What does "You are in the transportation industry" mean?
You are in the transportation industry if your job:
- Directly involves moving people or goods by airplane, barge, bus, ship, train, or truck, and
- Regularly requires you to travel away from home, and
- Usually involves travel to areas eligible for different standard meal allowance rates during any one trip.
Long-distance (OTR) truck drivers, flight attendants, and commercial airline pilots are classic examples of transportation industry workers as defined by the IRS.
The IRS gives transportation industry workers a special standard daily meal allowance as follows:
- The standard daily meal allowance is $63 ($68 if traveling outside the continental United States).
In addition, transportation industry workers can deduct 80% of their unreimbursed allowance (per diem) instead of the usual 50%.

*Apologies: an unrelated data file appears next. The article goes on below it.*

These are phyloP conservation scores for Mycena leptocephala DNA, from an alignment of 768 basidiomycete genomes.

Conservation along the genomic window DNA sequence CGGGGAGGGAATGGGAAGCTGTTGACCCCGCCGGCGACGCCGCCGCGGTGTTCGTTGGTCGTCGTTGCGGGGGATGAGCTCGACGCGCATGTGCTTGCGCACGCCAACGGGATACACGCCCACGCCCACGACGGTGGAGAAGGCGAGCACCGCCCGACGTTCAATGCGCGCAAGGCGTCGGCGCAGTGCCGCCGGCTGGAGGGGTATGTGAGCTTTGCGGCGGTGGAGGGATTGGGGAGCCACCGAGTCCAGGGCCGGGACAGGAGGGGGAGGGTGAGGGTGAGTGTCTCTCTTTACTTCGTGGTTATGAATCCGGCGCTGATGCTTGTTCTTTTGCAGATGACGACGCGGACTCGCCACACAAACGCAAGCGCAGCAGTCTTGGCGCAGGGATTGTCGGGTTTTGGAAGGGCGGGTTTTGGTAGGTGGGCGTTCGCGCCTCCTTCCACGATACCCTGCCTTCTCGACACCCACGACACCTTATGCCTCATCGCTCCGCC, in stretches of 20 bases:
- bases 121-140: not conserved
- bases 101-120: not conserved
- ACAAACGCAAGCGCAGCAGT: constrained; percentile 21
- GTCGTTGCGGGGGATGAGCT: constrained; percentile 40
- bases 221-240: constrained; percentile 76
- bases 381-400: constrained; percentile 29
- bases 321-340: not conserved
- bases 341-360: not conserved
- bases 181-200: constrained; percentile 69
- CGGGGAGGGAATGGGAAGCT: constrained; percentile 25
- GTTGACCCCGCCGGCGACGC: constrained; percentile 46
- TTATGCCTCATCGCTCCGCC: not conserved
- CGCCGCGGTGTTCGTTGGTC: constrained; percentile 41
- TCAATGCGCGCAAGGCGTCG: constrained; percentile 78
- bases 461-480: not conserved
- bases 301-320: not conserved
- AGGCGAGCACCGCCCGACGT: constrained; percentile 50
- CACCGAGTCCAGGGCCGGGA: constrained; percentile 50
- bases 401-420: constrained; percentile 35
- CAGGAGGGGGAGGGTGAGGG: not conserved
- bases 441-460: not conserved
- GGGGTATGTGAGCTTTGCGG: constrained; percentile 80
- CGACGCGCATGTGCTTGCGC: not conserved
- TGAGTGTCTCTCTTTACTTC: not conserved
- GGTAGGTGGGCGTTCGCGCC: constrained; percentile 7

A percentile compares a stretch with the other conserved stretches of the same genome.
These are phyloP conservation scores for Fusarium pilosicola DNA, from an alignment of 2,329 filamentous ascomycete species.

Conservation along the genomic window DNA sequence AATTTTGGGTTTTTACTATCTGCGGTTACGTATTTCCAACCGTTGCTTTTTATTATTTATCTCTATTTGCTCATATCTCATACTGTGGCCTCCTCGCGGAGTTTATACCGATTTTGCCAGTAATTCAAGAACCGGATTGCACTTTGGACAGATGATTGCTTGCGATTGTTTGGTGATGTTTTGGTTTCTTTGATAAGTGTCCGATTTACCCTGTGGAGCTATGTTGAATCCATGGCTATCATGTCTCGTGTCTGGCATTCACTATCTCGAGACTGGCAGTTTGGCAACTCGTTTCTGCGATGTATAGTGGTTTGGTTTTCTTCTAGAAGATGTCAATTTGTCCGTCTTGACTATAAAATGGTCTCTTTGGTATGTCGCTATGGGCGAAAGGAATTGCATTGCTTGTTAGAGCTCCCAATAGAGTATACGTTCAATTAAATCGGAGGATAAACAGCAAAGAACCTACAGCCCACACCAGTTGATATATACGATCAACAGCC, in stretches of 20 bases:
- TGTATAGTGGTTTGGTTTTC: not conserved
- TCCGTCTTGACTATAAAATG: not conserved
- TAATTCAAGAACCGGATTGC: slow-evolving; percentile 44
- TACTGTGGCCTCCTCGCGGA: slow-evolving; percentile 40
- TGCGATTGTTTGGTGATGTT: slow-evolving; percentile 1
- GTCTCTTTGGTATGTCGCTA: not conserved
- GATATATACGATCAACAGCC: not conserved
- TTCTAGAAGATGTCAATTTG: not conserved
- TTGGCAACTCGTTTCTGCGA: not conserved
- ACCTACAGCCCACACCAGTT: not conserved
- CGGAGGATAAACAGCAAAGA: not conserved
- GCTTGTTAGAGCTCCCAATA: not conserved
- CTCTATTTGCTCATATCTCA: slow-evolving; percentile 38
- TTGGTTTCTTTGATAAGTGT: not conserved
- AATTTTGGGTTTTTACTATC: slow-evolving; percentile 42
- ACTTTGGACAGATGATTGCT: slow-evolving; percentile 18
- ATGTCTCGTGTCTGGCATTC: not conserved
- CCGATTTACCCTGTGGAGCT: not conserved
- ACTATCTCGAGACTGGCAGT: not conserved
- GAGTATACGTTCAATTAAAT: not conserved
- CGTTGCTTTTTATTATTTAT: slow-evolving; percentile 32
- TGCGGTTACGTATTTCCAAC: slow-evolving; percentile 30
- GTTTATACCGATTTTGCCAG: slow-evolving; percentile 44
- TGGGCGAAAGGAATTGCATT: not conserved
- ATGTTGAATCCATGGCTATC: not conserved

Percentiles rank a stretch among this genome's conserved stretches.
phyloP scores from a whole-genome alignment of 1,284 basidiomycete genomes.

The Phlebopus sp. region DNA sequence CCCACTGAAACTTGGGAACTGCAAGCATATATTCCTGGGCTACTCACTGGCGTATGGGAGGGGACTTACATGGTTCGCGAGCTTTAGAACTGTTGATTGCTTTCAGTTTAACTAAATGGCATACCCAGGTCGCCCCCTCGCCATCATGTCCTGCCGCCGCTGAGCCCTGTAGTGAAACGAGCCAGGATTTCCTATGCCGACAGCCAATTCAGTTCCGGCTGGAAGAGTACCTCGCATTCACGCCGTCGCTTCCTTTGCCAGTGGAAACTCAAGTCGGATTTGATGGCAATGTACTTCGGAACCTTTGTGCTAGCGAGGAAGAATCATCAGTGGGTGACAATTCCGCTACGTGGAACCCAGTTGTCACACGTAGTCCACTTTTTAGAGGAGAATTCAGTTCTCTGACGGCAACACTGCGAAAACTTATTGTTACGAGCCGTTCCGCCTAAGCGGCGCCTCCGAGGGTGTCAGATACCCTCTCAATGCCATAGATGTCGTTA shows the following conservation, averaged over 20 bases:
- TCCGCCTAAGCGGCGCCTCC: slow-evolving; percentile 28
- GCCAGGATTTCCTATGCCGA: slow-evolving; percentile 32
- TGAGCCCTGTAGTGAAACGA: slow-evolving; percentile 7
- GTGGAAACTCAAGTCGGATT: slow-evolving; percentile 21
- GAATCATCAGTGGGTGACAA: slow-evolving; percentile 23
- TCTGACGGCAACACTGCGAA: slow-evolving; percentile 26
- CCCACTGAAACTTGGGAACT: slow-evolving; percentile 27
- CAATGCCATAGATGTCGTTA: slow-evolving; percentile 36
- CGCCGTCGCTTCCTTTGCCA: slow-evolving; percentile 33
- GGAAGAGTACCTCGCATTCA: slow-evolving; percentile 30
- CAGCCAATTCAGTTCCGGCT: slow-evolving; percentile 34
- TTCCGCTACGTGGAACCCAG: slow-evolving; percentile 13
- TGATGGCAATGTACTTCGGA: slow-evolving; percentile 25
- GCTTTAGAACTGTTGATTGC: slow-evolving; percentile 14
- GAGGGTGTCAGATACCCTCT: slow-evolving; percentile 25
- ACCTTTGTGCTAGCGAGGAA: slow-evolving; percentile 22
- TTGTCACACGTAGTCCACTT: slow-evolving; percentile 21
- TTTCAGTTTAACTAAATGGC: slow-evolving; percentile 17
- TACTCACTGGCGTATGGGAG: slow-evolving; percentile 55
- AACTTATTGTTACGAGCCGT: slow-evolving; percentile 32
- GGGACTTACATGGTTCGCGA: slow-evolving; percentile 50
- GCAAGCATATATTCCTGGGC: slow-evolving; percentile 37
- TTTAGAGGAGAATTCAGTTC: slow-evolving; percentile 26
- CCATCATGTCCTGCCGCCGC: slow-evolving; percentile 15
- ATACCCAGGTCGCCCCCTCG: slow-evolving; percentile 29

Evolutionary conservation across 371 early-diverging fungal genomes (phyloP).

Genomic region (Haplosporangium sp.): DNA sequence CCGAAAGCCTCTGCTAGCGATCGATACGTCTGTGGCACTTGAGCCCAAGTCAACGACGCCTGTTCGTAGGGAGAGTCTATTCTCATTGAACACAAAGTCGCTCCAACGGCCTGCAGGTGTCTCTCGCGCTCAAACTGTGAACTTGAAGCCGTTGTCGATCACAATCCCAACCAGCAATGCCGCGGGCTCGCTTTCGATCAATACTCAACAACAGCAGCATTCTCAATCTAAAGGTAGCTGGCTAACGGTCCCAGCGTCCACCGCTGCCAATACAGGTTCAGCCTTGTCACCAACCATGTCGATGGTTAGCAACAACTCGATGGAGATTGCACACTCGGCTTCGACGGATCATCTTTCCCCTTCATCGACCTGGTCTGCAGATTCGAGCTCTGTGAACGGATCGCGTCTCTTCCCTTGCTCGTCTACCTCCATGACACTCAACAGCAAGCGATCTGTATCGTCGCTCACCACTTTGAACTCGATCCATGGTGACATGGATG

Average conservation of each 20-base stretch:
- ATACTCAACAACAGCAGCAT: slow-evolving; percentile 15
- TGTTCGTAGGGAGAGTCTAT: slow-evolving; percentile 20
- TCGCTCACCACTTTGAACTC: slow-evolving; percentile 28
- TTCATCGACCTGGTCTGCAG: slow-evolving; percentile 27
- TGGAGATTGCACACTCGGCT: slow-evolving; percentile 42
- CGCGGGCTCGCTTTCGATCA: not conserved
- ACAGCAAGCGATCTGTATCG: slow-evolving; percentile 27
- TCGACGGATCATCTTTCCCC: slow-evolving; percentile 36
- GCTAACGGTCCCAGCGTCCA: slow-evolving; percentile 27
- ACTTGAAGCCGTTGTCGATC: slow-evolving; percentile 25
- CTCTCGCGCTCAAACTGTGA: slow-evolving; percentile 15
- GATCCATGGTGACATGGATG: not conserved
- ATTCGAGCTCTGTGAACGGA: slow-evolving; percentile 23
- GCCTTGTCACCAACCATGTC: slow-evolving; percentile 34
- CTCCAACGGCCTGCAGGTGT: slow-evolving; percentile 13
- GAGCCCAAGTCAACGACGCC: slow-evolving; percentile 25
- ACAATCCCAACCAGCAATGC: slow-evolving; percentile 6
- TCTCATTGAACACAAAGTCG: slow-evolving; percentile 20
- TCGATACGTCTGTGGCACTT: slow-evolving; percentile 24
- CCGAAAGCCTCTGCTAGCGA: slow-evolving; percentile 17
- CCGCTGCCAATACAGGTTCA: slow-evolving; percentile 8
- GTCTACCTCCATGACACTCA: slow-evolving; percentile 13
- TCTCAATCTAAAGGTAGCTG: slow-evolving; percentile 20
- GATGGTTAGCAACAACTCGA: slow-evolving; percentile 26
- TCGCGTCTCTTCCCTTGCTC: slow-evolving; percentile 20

What types of transportation-related jobs don't qualify?
Work that doesn't directly involve moving people or goods does not qualify as a transportation industry job, even if the company you work for is in the transportation business. This excludes jobs like:
- Air traffic controller;
- Office worker (clerical, sales, management, engineering, etc.);
- Assembly-line or manufacturing;
- Employee (other than a vehicle operator or crew member) of an airline, railroad, trucking company, shipyard, etc.;
- Working at a bus or train station, gas station, truck stop, harbor, or airport;
- Cruise ships (their primary purpose is tourism as opposed to transportation).
In addition, transportation industry work requires that the employee regularly spends nights away from their tax home, which the IRS defines as the city or general area where you work, not just your physical dwelling. This eliminates jobs like:
- Transit worker;
- School bus driver;
- Taxi, limo, or shuttle driver;
- Local truck driver (mail, delivery, garbage, mining, etc.)
- Paramedic or EMT;
- Helicopter, crop-duster, or bush pilot;
- Baggage handler or loading dock worker.